Conf: Reading List

From: Dale Short dshort@bham.rr.com

Date: Monday, April 24, 2006 09:53 AM


Sherry & All: I just started Specimen Days last night so I'll be bringing up the rear in the discussion here.


I'm not very far in yet, but I'm enjoying it at the level of language and images. I'm also picking up very slight echoes of two other fiction writers I admire who have a gift for re-imagining historical time periods: E.L. Doctorow and Mark Helprin.





>>Dale in Ala.


http://www.writerstoolkit.com

http://fullclearlight.blogspot.com


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Topic: Specimen Days by Michael Cunningham (20 of 24), Read 40 times

Conf: Reading List

From: Anne Wilfong annewilfong@comcast.net

Date: Monday, April 24, 2006 10:16 AM


Sherry,


Your thoughts seem to echo my own.


If there is truly reincarnation, are we doomed, like Lucas, to keep coming back in a less than perfect body? Or always a woman? Do we have the same lessons to learn, as though we're caught in a time warp?


Cunningham does his job as a writer by making us ponder these things long after the book has been read.


Nonetheless, I was not to crazy about this book. I couldn't piece the three sections together well, other than the names and Whitman's words. I may not have been looking deeply enough, but by the third section, I just didn't really care. I wanted to be done with aliens.


Anne


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Topic: Specimen Days by Michael Cunningham (21 of 24), Read 30 times

Conf: Reading List

From: Cindy Ash

Date: Saturday, April 29, 2006 09:51 PM


Question - there were a few posts in the temporary board posted. Can those be moved here?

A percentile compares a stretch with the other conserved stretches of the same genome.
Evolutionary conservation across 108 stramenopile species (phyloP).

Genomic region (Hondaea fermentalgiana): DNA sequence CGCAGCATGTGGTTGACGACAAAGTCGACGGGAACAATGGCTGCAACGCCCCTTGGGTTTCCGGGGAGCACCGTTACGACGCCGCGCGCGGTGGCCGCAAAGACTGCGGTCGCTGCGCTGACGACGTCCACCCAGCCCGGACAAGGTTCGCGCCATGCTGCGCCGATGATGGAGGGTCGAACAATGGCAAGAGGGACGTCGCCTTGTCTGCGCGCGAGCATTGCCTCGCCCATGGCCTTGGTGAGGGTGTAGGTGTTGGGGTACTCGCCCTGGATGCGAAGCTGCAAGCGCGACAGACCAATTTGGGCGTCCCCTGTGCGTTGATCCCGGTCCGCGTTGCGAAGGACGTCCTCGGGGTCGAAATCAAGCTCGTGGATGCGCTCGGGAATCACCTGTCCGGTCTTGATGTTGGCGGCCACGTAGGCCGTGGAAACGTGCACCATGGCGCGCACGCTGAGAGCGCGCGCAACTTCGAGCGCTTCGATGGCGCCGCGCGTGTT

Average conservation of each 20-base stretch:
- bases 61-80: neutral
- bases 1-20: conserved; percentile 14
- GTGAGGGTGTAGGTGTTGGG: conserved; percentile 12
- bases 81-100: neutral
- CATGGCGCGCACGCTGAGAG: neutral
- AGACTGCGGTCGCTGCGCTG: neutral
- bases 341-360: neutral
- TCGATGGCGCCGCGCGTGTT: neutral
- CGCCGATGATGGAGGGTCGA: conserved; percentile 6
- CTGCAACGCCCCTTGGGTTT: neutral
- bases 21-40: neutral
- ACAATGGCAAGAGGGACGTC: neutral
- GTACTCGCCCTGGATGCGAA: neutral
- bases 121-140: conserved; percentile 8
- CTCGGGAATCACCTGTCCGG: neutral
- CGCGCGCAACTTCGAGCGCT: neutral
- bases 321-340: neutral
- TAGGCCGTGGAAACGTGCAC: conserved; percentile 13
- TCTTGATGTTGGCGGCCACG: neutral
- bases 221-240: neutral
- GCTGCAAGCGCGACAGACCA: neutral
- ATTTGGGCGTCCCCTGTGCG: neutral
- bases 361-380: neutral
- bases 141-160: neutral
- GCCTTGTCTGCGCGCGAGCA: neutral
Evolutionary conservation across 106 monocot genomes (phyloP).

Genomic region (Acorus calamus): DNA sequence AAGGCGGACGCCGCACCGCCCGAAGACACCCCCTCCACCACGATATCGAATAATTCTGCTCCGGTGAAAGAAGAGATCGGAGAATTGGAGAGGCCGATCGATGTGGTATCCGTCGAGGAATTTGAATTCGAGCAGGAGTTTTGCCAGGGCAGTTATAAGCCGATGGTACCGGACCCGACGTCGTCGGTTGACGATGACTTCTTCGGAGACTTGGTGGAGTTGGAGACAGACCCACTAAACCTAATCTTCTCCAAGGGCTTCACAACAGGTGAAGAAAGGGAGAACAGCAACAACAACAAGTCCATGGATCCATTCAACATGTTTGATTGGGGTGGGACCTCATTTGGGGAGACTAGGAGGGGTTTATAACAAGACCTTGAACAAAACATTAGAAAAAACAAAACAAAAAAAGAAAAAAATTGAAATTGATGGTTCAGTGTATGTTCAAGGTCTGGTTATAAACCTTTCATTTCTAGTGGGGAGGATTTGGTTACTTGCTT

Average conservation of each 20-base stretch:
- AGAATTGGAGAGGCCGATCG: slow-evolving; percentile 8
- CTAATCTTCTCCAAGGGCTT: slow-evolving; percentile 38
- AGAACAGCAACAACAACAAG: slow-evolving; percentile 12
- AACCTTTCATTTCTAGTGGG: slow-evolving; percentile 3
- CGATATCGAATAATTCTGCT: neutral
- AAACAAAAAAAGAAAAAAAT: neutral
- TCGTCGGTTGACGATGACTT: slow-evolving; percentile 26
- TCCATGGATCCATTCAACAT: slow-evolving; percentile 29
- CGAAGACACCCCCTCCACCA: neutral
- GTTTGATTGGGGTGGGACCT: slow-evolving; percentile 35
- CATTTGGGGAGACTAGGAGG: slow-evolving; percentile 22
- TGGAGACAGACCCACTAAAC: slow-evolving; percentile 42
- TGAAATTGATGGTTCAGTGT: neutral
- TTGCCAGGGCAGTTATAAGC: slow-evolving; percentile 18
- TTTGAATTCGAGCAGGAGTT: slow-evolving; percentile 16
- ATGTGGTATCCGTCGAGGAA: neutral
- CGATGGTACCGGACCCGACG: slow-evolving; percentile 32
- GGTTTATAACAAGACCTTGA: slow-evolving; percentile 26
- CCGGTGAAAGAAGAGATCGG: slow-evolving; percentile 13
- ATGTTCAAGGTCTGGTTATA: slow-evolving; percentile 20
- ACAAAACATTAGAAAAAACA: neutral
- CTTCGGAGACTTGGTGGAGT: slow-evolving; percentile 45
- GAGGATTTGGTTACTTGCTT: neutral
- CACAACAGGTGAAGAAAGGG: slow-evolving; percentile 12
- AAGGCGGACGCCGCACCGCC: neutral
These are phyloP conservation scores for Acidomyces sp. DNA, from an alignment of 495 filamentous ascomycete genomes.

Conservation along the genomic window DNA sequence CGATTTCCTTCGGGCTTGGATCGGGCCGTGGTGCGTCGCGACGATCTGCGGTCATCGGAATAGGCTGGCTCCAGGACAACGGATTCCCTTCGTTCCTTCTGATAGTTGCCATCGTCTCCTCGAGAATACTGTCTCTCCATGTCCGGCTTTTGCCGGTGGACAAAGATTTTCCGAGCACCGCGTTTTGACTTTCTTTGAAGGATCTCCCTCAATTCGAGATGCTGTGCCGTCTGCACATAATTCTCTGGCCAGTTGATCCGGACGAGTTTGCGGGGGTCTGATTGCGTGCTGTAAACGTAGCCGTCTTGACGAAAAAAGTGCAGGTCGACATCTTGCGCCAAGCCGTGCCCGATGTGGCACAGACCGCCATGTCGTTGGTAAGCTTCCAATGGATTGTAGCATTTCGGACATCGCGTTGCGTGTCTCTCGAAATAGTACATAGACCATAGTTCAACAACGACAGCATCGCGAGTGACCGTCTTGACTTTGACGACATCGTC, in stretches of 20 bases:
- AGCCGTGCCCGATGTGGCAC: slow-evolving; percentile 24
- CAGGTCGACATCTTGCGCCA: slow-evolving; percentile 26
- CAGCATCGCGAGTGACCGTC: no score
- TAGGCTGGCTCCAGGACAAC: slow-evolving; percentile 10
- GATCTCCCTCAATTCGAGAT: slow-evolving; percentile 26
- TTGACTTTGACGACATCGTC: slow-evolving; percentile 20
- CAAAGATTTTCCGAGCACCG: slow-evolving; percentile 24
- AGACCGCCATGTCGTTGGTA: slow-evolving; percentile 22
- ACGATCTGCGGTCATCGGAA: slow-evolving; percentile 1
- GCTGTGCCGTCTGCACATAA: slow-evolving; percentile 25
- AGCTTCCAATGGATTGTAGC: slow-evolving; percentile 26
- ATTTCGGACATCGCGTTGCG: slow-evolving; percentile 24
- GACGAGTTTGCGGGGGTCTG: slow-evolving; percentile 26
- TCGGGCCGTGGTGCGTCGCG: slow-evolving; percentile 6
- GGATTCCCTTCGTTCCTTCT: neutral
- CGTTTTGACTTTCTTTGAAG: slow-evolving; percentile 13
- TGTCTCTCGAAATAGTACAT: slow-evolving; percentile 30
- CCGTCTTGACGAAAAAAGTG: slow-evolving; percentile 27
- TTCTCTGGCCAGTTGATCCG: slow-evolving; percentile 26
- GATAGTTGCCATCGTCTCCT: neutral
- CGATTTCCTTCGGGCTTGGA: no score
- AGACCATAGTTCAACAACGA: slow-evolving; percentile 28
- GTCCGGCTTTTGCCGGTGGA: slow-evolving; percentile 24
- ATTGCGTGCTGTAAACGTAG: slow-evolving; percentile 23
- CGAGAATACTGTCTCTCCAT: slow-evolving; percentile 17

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Topic: Specimen Days by Michael Cunningham (22 of 24), Read 24 times

Conf: Reading List

From: Sherry Keller shkell@earthlink.net

Date: Sunday, April 30, 2006 07:52 AM


I meant to do that. Thanks for reminding me, Cindy.


Like you, Anne, by the third section I just didn't much care. When I put down the book at the end, I had the urge to say, so what? Okay, we had these common threads of names, and white bowls, but what else was common? What was the over-arching theme that tied these together?


It could be reincarnation, as you suggested, but if so, what is the lesson that is never learned? R


R wrote:


Like you, Anne, by the third section I just didn't much care. When I put down the book at the end, I had the urge to say, so what? Okay, we had these common threads of names, and white bowls, but what else was common? What was the over-arching theme that tied these together?


It could be reincarnation, as you suggested, but if so, what is the lesson that is never learned?


R




Maybe the lesson that is never learned is that the lesson is never learned...


Anne




Having read only a few of the posts in this discussion -- hit and miss -- I had/have every intention of reading it but still it slipped through the sieve when I made a stop at the little chain bookstore yesterday to replace a misplaced copy of a specific book -- d***. Heh -- both for the misplaced volume requiring a purchase of a second copy and for forgetting Cunningham's book.